2. Brainstorming. Don't we all get bored when driving somewhere? What better time to brainstorm a new idea with family members? Let them in on what you're writing or what has you stumped and get some ideas. We spent an hour sitting at the border crossing in a very slow moving line. Talking about ideas for a story helped make the time go faster.

3. Visualize a scene. Consider taking a few moments while you're at dinner or sitting in a coffee shop, or even the airport while waiting for a flight to study the people and situations around you. I get good ideas from overhearing conversations. But I also like to study different locations, such as a wonderful little hotel where we had breakfast. I was able to think about setting a story in a quaint hotel with its narrow halls and stone steps and a little garden off the café.

4. Come up with a new story idea. I love to think when I am out on a morning walk or just wandering the streets. Think about how you might use a similar street in the story, or think about how you might describe the people of the city or the feel of the climate.

5. Use the time to critique. Just like brainstorming, use some of that driving time or while you are sitting around waiting at the airport to go over a scene you are writing with family members. It's a good way to get a fresh perspective and you have a captive audience.

Most of all relax and enjoy your time away so that when you come home you will be ready to write!

Monday, July 4, 2016

5 Tips for Knowing When to Re-write

We all have to do it, even if we hate the thought of it--rewriting. Sometimes there is no way around it. Even the best plotted story can run into a roadblock, or the story written into the mist can hit a hall before you even know what is happening. Suddenly you  can't move forward. Suddenly the characters are not cooperating. We'll look at how to rewrite the story in coming weeks but for today let's look at how to figure out when you've hit a roadblock and there is no other way around it but to re-write.


1. The characters are not cooperating.  I listed that above, but that is a big way to realize that you are heading in the wrong direction. If they don't seem to work in the scenes you are writing, you may be taking them in the wrong direction. Look over what you wrote earlier, look over your character profiles, and look over the characters themselves.  If they aren't working, then you need to re-think where the plot is headed for these people. You may need to do a little re-writing that will send those characters back in the right direction.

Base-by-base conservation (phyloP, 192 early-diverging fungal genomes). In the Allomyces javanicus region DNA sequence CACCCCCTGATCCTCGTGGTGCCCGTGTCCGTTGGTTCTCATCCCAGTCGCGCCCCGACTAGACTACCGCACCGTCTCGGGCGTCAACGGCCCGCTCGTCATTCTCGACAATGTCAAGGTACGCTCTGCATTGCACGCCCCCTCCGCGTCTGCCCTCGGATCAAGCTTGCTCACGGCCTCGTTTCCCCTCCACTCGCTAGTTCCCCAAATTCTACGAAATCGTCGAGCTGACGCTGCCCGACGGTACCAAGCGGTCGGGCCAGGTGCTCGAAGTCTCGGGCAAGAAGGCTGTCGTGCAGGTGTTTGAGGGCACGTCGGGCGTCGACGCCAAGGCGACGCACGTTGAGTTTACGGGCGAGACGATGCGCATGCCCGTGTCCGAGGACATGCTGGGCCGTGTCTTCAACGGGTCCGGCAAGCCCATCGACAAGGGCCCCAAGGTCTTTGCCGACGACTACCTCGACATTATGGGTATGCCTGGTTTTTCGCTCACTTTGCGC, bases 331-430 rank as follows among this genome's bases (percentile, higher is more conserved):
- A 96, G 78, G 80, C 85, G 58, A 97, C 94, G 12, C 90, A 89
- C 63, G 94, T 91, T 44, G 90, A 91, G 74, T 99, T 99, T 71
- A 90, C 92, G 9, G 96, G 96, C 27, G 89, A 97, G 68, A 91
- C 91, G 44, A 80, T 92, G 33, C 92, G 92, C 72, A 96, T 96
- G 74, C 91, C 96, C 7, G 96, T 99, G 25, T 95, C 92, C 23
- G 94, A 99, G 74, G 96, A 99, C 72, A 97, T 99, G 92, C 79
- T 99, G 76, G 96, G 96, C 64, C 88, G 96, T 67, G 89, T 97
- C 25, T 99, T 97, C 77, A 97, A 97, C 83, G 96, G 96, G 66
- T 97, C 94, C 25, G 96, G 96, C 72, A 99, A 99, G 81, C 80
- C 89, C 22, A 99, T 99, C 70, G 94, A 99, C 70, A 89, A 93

2.  You just don't want to write. Sure, there can be many, many reasons for not being able to just sit at the keyboard and having the words flow. But often the problem is that you've hit a point in the plot where the story is going nowhere. You may need to read over your plot again to make certain that it is going where you want it. This might be a good time to re-evaluate your plot and whether it can work in the way you originally planned. It might be time to consider re-writing some of the earlier pages or planning changes in the plot.

3. The story is going in some totally foreign direction and you aren't sure why. Again, this may be
that your plot is not working. This is a good time to try re-writing a few pages and perhaps trying a new direction to see whether you like the re-write better than the original. If you do, then keep heading in that direction.

4. The villain is getting more important than the hero. This might be a function of not having the write characters in the right roles. Again, it might be time to make that hero stronger, or to change the direction of the villain. And if you're going to have a super-villain, great!  Just make certain you are setting up the story that way. That might mean a re-write of some of the earlier pages, but they might also be fun to write with this new bad guy.

5.  The motives are not coming through. Perhaps what you have your characters doing doesn't ring true. They wouldn't take those sort of risks for no reason. Perhaps you need to re-write those motives to make them stronger, or to make those changes in your characters to make them want something more. Motivation is a big factor for your characters' actions. You need to make them strong enough.

If you do find you have to do a re-write, don't despair. Next week, we'll look at how to make those re-writes work for you to come up with a stronger story.

5 Tips for Developing Research Techniques

This past week researching has been on my mind for a number of reasons. First of all I am working on a project dealing with a Native Ameri...